• Cover a cough or sneeze with a tissue – and then throw out the tissue and wash hands.

    If a tissue isn’t available, cough or sneeze into your elbow area rather than your hand to prevent spreading germs.

  • Stay away from friends who are sick. That’s another tough one for children, but it’s important for them to understand to keep some distance. Limit hugs among friends. Tell them not to share food, cups or eating utensils with their buddies.

In addition to the above, adults are encouraged to:

  • Clean cell phones. We take our phones everywhere, and they are loaded with germs.

  • Keep hand sanitizer around, and use it when leaving public places.

  • Fill prescriptions through mail order to minimize exposure to germs at pharmacies.

Though these measures can help, if your child has a persistent cough, fever or shortness of breath, then it’s time to call the pediatrician. Generally, a phone call to the doctor is the appropriate first step.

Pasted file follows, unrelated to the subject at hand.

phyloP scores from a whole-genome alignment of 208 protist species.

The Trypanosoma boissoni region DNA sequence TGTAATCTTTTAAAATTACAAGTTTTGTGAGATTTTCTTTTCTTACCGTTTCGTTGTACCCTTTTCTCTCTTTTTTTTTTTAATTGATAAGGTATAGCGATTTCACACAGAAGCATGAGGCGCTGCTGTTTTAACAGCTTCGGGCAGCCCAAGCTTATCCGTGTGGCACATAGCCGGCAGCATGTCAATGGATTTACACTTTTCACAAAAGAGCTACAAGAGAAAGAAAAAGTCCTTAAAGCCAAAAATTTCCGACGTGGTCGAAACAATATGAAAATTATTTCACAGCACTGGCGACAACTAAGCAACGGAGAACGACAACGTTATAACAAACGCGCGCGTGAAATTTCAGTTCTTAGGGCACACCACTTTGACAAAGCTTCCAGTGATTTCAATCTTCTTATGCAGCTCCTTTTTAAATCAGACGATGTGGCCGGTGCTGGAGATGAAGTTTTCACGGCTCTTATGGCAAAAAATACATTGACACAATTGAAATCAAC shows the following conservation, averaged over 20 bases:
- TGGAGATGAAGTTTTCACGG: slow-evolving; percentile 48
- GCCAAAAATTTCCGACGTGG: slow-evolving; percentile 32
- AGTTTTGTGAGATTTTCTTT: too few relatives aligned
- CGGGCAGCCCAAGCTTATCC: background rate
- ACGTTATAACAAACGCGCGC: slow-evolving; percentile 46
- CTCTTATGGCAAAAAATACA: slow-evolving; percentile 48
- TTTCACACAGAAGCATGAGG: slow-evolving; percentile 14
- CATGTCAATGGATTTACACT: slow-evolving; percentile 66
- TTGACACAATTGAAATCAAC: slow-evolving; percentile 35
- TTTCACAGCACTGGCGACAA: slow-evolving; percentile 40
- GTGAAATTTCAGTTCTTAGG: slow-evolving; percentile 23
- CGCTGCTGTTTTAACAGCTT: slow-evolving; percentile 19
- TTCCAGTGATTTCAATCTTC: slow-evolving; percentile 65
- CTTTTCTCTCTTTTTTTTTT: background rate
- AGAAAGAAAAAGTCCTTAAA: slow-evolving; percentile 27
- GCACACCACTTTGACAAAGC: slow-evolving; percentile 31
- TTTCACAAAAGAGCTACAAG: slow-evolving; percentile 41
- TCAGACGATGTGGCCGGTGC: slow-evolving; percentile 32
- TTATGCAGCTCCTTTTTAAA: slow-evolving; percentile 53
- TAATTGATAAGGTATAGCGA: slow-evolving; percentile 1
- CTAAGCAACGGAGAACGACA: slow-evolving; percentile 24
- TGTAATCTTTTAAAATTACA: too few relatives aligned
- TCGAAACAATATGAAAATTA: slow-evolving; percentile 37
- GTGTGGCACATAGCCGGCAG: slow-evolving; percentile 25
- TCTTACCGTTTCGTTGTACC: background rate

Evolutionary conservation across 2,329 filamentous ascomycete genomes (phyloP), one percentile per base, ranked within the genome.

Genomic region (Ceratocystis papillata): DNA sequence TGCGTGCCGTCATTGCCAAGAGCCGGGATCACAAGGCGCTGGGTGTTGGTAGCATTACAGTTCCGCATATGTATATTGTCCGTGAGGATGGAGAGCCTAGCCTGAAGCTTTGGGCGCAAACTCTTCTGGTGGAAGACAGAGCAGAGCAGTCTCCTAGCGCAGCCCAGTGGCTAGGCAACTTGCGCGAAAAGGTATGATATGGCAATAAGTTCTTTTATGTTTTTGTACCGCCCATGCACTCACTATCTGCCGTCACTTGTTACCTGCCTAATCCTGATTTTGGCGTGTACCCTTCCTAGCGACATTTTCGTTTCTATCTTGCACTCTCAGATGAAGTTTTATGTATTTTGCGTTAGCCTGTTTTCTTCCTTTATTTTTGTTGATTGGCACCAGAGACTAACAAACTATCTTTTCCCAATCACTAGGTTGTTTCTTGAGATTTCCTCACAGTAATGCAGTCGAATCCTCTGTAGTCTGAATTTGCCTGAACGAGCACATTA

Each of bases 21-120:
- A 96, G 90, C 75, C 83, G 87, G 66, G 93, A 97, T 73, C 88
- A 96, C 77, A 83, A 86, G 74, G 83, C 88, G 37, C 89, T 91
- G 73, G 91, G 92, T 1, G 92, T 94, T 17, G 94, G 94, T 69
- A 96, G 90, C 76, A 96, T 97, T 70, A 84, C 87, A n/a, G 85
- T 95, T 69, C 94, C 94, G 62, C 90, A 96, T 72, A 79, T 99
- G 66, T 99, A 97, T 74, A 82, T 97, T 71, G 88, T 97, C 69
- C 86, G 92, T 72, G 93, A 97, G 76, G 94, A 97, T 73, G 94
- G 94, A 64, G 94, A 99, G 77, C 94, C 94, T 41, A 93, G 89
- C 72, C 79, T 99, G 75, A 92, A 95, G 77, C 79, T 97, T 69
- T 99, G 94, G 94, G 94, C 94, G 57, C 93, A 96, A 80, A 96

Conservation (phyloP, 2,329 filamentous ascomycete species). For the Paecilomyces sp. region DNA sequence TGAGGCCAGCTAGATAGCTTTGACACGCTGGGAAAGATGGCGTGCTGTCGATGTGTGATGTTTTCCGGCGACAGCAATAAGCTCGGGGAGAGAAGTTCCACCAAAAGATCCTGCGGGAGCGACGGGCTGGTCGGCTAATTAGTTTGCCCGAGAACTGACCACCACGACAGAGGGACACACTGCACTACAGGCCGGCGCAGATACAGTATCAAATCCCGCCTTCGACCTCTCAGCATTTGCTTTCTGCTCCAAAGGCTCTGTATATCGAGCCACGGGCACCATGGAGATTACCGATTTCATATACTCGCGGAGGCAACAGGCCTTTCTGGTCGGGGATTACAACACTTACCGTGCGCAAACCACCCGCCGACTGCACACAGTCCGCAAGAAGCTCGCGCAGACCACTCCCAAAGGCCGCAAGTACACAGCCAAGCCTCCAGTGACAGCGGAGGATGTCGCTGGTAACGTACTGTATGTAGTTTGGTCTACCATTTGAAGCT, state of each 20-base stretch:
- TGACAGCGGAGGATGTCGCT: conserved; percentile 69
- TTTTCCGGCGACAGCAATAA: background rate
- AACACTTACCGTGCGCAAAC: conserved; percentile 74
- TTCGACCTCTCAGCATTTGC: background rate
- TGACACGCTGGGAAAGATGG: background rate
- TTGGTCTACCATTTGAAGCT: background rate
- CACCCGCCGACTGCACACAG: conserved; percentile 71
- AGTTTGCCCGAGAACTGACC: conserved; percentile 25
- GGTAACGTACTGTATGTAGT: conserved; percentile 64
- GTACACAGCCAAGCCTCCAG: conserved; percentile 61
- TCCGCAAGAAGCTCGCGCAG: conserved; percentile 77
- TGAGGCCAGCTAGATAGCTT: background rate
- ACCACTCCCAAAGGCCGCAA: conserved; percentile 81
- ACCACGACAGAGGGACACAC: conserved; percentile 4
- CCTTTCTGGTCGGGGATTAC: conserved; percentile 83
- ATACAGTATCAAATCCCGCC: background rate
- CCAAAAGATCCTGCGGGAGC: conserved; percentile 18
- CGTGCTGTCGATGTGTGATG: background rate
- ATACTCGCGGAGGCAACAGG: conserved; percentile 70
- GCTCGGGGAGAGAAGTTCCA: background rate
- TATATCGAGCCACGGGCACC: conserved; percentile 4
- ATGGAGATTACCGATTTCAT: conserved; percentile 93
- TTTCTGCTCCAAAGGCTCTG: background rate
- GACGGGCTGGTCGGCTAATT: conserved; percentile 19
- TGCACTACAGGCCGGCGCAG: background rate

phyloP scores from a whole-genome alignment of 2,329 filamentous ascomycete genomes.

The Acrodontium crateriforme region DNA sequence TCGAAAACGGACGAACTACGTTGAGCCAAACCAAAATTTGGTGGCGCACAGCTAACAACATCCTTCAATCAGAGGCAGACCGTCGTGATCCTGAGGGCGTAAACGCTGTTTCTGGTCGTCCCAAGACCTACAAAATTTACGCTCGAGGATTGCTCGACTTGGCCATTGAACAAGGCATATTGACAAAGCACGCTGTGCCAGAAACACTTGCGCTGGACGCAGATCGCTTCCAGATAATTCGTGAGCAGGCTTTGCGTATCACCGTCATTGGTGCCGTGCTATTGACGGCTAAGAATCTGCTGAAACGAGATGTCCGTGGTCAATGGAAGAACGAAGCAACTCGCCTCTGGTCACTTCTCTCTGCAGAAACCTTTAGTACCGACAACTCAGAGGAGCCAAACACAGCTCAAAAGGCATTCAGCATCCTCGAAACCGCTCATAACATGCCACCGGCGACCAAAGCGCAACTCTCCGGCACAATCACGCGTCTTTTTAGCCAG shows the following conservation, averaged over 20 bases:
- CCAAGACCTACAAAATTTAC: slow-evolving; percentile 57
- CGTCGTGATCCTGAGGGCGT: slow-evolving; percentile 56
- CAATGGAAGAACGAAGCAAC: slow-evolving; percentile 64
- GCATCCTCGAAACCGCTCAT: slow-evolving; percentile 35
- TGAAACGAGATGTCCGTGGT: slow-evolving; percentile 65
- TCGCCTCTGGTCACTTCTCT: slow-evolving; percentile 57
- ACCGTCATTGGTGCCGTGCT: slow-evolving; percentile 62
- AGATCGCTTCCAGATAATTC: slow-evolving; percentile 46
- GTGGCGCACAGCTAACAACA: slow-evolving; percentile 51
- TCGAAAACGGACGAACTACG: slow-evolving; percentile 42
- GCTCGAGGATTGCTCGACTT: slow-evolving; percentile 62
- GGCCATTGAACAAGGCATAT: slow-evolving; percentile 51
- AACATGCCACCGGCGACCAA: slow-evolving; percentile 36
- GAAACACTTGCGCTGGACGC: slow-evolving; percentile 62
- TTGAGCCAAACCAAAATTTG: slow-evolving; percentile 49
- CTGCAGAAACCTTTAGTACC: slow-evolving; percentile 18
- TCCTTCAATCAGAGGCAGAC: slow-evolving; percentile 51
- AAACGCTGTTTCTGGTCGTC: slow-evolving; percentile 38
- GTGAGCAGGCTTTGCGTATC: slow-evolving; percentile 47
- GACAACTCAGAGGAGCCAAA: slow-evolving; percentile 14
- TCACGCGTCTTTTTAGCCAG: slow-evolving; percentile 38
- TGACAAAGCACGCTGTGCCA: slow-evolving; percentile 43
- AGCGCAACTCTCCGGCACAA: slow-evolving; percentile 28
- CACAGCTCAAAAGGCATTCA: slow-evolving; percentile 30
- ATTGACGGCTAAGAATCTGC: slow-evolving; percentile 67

Talk to your doctor about recent travel or interaction with people who have traveled to affected areas. If your doctor thinks your children should be screened for COVID-19, the physician will want to plan for their arrival, so it’s important to call ahead. Staff trained to prevent the spread of possible infection want to be ready to greet you and get you and your child to an exam room. They may ask all of you to wear masks.


If children ask you about coronavirus, simply say this is a virus among many other respiratory viruses out there. Remind children they’ve been sick before and have recovered, so there’s no reason to worry about this latest illness.

Tell children there have been very few cases of COVID-19 in the United States.